Carney suggested the measures were necessary to shield the UK economy from any negative impact associated with the UK's decision to exit the European Union.
Achieving 'monetary easing' is best done through cutting interest rates and expanding the asset purchase facility, otherwise known as quantitative easing.
Both programmes seek to increase the amount of capital flowing in the economy which, it is hoped, should aid companies invest in growth.
A side effect of this increase in money is a weaker currency.
The previous period of rate cuts and quantitative easing, in response to the 2008 global financial crisis and ensuing recession, saw a significant devaluation of the pound.
The new round of monetary easing could be in place by August as Governor Carney did say he saw it appropriate that the moves were conducted over the summer.
Combined with the sheer uncertainty posed by the UK's vote to leave the European Union the fundamental backdrop is one that favours further Sterling downside.
But what target levels should those with an interest in the market be watching?
But, Euro Exposed to Potential Brexit Contagion
There is however a big unknown when it comes to forecasting the GBP/EUR, and that is to what extend will the Euro suffer Brexit contagion?
Many analysts argue the currency remains vulnerable to the more negative stories suggesting a break up of the EU, something that could limit downside, or even aid a recovery in GBP/EUR, depending on who you listen to.
According to FX strategist Pierre Carlsson of Scandinavian lender Handelsbanken, the euro will likely suffer on Brexit:
“We believe that when Brexit becomes a reality, the Euro will suffer. If by some miracle, it is at all possible for the UK to readdress the decision, the Pound would strengthen considerably. So although we think that the pound will continue to be weak, we see good chances of a lower EUR/GBP in the coming months.
A more detailed account of Carlsson's thinking can be found here.
However, whether this starts to impact in the week ahead is debatable, rather this is a longer-term theme we believe.
Morgan Stanley’s Hans Redeker, is more positive about the short-term outlook for the euro, suggesting it will be supported as Eurozone financial institutions repatriate funds and assets from abroad, due to the pressure some are facing following Brexit.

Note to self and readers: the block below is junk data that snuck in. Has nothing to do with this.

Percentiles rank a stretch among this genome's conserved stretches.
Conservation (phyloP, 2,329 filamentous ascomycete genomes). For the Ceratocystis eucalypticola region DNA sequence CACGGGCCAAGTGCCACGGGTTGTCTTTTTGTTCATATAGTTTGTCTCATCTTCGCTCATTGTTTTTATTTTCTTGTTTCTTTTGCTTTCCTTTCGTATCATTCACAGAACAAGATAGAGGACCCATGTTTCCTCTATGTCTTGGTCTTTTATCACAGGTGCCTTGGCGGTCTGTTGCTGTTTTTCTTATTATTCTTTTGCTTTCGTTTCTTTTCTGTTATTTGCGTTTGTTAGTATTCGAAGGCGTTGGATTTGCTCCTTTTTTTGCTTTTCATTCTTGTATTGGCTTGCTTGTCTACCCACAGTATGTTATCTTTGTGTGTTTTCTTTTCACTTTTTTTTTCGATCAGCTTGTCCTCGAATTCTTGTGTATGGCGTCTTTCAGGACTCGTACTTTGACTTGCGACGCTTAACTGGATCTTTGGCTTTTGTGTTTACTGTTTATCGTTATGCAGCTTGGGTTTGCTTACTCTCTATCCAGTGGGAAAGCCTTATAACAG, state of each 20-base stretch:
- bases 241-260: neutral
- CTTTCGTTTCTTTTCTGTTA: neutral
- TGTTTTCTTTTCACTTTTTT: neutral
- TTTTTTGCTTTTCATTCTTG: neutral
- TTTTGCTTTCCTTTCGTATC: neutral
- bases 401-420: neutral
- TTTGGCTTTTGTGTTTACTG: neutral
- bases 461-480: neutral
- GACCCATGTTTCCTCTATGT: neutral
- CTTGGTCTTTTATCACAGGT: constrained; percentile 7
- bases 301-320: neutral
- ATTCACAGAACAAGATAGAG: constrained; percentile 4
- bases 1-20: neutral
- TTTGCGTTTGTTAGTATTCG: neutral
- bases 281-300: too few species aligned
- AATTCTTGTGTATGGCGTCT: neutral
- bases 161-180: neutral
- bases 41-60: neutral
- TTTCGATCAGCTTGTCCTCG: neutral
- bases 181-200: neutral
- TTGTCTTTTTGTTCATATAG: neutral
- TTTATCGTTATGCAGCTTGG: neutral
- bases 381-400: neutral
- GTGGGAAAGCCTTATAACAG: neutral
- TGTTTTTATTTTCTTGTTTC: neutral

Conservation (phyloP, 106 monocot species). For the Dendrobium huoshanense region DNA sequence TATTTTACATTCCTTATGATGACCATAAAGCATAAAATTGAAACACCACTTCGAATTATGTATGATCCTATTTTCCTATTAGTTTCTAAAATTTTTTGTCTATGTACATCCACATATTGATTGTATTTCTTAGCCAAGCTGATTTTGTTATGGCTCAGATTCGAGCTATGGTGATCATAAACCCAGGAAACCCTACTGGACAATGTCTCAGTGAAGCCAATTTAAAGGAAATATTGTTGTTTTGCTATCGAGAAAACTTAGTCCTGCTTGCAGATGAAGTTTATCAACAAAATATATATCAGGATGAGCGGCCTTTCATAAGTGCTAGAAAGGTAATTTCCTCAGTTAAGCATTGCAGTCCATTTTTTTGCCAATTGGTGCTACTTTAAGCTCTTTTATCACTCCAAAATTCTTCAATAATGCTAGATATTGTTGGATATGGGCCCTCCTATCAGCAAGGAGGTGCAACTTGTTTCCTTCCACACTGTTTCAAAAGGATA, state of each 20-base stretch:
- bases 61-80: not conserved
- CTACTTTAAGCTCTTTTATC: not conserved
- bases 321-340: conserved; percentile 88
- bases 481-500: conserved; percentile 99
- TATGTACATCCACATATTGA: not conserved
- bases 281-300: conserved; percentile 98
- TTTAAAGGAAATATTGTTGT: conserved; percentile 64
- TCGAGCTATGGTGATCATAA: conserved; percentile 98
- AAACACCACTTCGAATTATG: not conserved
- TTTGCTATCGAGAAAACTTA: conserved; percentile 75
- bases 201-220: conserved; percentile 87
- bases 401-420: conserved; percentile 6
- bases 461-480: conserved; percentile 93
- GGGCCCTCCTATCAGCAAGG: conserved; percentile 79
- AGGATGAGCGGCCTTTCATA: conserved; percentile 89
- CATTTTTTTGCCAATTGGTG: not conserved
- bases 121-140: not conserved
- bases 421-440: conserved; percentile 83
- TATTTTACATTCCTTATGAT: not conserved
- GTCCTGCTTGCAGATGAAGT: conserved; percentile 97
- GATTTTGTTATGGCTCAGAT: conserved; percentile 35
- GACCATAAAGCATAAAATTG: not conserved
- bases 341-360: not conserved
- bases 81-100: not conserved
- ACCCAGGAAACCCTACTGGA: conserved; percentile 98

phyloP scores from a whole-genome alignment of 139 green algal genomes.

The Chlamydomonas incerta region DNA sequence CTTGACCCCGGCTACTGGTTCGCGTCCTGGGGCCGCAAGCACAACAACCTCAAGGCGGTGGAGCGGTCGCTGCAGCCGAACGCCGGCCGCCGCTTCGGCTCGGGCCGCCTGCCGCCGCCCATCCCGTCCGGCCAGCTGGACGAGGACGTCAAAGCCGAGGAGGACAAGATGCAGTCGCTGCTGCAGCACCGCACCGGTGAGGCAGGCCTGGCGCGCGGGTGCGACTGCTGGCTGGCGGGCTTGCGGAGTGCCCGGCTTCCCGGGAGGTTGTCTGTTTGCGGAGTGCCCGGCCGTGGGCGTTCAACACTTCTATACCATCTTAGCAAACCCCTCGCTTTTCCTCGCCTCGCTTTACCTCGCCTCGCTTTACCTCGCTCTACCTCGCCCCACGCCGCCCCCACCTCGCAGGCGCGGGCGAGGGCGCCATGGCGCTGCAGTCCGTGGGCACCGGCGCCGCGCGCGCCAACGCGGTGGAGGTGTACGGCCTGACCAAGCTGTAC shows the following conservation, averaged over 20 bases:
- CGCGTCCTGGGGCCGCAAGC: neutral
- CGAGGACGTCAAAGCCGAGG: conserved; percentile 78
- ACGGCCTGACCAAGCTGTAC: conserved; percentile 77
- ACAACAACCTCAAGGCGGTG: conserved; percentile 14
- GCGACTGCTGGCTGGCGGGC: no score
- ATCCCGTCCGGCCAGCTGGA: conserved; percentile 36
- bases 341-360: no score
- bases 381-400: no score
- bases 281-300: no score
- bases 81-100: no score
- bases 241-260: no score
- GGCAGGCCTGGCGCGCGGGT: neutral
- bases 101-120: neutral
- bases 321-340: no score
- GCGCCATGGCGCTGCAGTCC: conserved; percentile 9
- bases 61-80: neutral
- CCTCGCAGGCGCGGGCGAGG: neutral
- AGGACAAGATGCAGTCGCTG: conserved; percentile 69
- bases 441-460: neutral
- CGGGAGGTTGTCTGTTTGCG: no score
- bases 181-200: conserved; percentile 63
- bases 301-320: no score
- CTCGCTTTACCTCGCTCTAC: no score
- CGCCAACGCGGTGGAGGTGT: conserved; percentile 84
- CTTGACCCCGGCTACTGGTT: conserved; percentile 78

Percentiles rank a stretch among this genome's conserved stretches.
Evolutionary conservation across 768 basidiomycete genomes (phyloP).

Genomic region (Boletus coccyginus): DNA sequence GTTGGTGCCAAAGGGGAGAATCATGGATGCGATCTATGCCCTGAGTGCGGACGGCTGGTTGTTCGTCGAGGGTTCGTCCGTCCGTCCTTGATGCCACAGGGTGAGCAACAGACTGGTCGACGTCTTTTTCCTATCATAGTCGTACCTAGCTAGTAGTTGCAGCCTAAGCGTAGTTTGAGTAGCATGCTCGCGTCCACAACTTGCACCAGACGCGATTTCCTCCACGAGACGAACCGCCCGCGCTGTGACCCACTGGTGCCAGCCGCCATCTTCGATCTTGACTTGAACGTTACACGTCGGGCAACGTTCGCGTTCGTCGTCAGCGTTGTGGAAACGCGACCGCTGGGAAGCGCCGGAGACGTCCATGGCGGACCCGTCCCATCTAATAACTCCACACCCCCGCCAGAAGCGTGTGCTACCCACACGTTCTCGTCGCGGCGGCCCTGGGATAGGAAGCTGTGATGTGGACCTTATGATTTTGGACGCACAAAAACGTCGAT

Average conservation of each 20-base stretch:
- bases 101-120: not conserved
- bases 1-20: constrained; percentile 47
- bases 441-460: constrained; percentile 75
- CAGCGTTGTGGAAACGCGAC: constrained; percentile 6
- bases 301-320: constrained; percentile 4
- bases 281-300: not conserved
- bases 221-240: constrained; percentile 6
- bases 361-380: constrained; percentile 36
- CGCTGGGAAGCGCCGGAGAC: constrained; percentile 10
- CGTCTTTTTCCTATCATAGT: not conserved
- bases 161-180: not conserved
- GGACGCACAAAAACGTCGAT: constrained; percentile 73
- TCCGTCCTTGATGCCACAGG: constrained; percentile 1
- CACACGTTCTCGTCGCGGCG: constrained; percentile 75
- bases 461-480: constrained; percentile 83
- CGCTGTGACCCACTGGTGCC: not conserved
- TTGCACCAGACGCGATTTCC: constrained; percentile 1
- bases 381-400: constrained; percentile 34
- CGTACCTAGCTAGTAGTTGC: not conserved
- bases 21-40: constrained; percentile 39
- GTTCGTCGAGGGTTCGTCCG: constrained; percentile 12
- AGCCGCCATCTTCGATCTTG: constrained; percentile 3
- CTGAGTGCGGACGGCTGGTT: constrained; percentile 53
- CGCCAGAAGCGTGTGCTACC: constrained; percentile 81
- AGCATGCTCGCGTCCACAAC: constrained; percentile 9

He further suggests there is limited scope for Euro sovereign bond yields to fall any deeper into negative territory due to growth fears and ECB stimulus increases, limiting downside for the currency.
Finally, the Euro should find some support as Eurozone investors are less likely to invest abroad since the outlook for returns looks subdued globally.
Data and Events to Watch in the Week Ahead for GBP
Data on Friday showed an unexpected rise in manufacturing activity in June for the UK economy, however this failed to support a recovery in pound as most of the data was gathered before the Brexit watershed on the 23rd.
In the week ahead Construction PMI on Monday and Services PMI for June on Tuesday - will complete the picture of activity in June, with both expected to show slow-downs.
The upcoming UK data will likely signal the beginning of the Brexit-induced slowdown.
However, it must be remember that it could take two years for the UK to exit the European Union, therefore, "an uneasy calm may return to the markets as investors realise that the post-Brexit political vacuum may keep the market status quo little changed over the summer," says Valentin Marinov, Head of G10 FX Strategy at Credit Agricole.
Marinov believes GBP will not hit new lows just yet, "we also cannot exclude a further short squeeze but doubt that investors will discount the Brexit risk to such a degree as to adopt a constructive view on GBP."